Antibiotic-associated diarrhea (AAD) is a common side effect of taking antibiotics. While antibiotics are crucial for treating bacterial infections, they can also disturb the balance of bacteria in the gut, leading to digestive symptoms such as diarrhea.
Some antibiotics are more likely to cause AAD than others. Here are some of the antibiotics that are most commonly associated with this side effect:
- Clindamycin: This broad-spectrum antibiotic is often prescribed for skin, soft tissue, and bone infections. It is also used to treat pelvic infections and severe acne. Clindamycin is one of the antibiotics that are most likely to cause AAD.
- Cephalosporins: This class of antibiotics is widely used to treat respiratory, urinary tract, and skin infections. Some cephalosporins, such as cefixime and cefpodoxime, are more likely to cause AAD than others.
- Fluoroquinolones: This class of antibiotics, including ciprofloxacin and levofloxacin, is commonly prescribed for respiratory and urinary tract infections, as well as skin and soft tissue infections. Fluoroquinolones are also associated with a high risk of AAD.
- Amoxicillin-clavulanate: This combination antibiotic is often prescribed for respiratory, urinary tract, and skin infections. It is also used to treat digestive tract infections. Amoxicillin-clavulanate is one of the antibiotics that have a moderate risk of causing AAD.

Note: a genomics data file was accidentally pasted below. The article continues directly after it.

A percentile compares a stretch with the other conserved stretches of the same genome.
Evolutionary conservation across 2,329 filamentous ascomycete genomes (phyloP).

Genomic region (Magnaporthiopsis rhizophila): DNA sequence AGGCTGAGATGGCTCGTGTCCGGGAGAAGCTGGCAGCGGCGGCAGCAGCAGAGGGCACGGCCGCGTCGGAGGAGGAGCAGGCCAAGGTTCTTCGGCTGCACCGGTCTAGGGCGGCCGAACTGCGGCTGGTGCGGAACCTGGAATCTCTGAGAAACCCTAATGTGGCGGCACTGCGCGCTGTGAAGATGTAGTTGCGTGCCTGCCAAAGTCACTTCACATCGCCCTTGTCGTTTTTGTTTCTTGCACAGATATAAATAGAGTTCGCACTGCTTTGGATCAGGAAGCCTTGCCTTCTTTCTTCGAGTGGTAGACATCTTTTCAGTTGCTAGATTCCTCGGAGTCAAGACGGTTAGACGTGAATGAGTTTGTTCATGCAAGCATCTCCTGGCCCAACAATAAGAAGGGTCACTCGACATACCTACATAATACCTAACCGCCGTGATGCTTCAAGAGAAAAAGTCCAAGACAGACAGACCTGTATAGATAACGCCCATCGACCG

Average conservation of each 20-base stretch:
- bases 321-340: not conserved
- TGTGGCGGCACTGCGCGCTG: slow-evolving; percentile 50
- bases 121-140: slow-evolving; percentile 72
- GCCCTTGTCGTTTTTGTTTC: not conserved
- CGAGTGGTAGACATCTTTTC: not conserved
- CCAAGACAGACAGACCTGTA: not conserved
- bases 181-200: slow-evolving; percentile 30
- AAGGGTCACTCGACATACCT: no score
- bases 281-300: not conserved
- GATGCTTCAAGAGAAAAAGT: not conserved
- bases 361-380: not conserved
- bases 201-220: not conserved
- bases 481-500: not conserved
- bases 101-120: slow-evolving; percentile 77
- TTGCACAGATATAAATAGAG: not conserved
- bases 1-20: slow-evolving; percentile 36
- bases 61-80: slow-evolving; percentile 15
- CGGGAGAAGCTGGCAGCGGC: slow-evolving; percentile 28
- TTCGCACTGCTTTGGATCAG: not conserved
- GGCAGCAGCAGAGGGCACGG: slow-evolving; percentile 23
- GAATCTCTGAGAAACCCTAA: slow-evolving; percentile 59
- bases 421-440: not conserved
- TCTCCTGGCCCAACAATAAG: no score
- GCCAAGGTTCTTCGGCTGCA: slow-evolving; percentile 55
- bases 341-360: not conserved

- Penicillins: This class of antibiotics, including amoxicillin and penicillin, is commonly prescribed for respiratory, urinary tract, and skin infections. Penicillins have a lower risk of causing AAD compared to other antibiotics.
It’s important to note that AAD can occur with any type of antibiotic. Factors such as the dose, length of treatment, and individual’s gut microbiome can also impact the risk of AAD.
Preventing AAD There are steps you can take to prevent AAD and minimize its symptoms. These include:
- Taking a probiotic supplement while taking antibiotics, to help replenish the good bacteria in the gut
- Eating a diet high in fiber and prebiotic foods, to feed the good bacteria in the gut
- Staying hydrated by drinking plenty of water
- Avoiding high-fat and high-sugar foods, which can feed harmful bacteria in the gut
If you do experience AAD, it’s important to seek treatment as soon as possible to minimize the risk of dehydration.
Your doctor may prescribe an antidiarrheal medication or suggest an over-the-counter remedy.
They may also recommend a probiotic supplement to help restore the balance of bacteria in your gut.
In conclusion, while some antibiotics are more likely to cause AAD than others, this side effect can occur with any type of antibiotic. Understanding the risk and taking steps to prevent and treat AAD is important for anyone taking antibiotics, to maintain a healthy gut microbiome.